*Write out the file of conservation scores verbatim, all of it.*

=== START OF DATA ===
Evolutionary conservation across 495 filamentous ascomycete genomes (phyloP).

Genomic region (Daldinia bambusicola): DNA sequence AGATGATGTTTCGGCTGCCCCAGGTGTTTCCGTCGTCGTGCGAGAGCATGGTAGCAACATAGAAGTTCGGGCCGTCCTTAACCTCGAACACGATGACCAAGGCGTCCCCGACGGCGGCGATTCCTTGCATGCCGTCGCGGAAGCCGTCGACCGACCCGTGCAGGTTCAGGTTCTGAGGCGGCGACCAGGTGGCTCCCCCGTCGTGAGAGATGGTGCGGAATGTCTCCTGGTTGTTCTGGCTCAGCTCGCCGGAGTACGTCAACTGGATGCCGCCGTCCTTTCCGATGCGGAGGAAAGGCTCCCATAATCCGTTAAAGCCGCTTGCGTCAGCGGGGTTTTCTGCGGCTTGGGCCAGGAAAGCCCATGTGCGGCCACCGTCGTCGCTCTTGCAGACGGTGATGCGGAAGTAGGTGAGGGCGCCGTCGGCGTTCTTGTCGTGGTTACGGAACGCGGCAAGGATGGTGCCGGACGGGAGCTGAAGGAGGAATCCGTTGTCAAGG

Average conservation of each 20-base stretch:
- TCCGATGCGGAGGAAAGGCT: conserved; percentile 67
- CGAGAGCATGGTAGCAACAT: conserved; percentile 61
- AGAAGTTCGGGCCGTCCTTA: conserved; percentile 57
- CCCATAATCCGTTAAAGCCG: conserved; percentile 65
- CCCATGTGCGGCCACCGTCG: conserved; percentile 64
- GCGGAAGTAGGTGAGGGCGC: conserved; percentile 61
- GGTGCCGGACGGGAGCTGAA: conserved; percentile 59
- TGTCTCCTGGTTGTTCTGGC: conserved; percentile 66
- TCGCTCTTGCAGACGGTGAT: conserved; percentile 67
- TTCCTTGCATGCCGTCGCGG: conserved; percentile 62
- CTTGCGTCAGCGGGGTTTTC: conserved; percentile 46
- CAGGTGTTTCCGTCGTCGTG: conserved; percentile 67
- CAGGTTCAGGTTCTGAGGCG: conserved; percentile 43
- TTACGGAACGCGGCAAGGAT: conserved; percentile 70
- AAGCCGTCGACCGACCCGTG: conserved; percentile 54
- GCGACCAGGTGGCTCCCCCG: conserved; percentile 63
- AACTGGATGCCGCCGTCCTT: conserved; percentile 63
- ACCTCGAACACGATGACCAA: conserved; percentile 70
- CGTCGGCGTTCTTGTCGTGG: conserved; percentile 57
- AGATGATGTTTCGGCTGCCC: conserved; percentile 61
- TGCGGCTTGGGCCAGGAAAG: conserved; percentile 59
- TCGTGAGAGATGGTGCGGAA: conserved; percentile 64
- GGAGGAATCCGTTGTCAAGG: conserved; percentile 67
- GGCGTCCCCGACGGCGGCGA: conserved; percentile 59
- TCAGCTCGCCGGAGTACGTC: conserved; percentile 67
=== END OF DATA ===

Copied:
Evolutionary conservation across 495 filamentous ascomycete genomes (phyloP).

Genomic region (Daldinia bambusicola): DNA sequence AGATGATGTTTCGGCTGCCCCAGGTGTTTCCGTCGTCGTGCGAGAGCATGGTAGCAACATAGAAGTTCGGGCCGTCCTTAACCTCGAACACGATGACCAAGGCGTCCCCGACGGCGGCGATTCCTTGCATGCCGTCGCGGAAGCCGTCGACCGACCCGTGCAGGTTCAGGTTCTGAGGCGGCGACCAGGTGGCTCCCCCGTCGTGAGAGATGGTGCGGAATGTCTCCTGGTTGTTCTGGCTCAGCTCGCCGGAGTACGTCAACTGGATGCCGCCGTCCTTTCCGATGCGGAGGAAAGGCTCCCATAATCCGTTAAAGCCGCTTGCGTCAGCGGGGTTTTCTGCGGCTTGGGCCAGGAAAGCCCATGTGCGGCCACCGTCGTCGCTCTTGCAGACGGTGATGCGGAAGTAGGTGAGGGCGCCGTCGGCGTTCTTGTCGTGGTTACGGAACGCGGCAAGGATGGTGCCGGACGGGAGCTGAAGGAGGAATCCGTTGTCAAGG

Average conservation of each 20-base stretch:
- TCCGATGCGGAGGAAAGGCT: conserved; percentile 67
- CGAGAGCATGGTAGCAACAT: conserved; percentile 61
- AGAAGTTCGGGCCGTCCTTA: conserved; percentile 57
- CCCATAATCCGTTAAAGCCG: conserved; percentile 65
- CCCATGTGCGGCCACCGTCG: conserved; percentile 64
- GCGGAAGTAGGTGAGGGCGC: conserved; percentile 61
- GGTGCCGGACGGGAGCTGAA: conserved; percentile 59
- TGTCTCCTGGTTGTTCTGGC: conserved; percentile 66
- TCGCTCTTGCAGACGGTGAT: conserved; percentile 67
- TTCCTTGCATGCCGTCGCGG: conserved; percentile 62
- CTTGCGTCAGCGGGGTTTTC: conserved; percentile 46
- CAGGTGTTTCCGTCGTCGTG: conserved; percentile 67
- CAGGTTCAGGTTCTGAGGCG: conserved; percentile 43
- TTACGGAACGCGGCAAGGAT: conserved; percentile 70
- AAGCCGTCGACCGACCCGTG: conserved; percentile 54
- GCGACCAGGTGGCTCCCCCG: conserved; percentile 63
- AACTGGATGCCGCCGTCCTT: conserved; percentile 63
- ACCTCGAACACGATGACCAA: conserved; percentile 70
- CGTCGGCGTTCTTGTCGTGG: conserved; percentile 57
- AGATGATGTTTCGGCTGCCC: conserved; percentile 61
- TGCGGCTTGGGCCAGGAAAG: conserved; percentile 59
- TCGTGAGAGATGGTGCGGAA: conserved; percentile 64
- GGAGGAATCCGTTGTCAAGG: conserved; percentile 67
- GGCGTCCCCGACGGCGGCGA: conserved; percentile 59
- TCAGCTCGCCGGAGTACGTC: conserved; percentile 67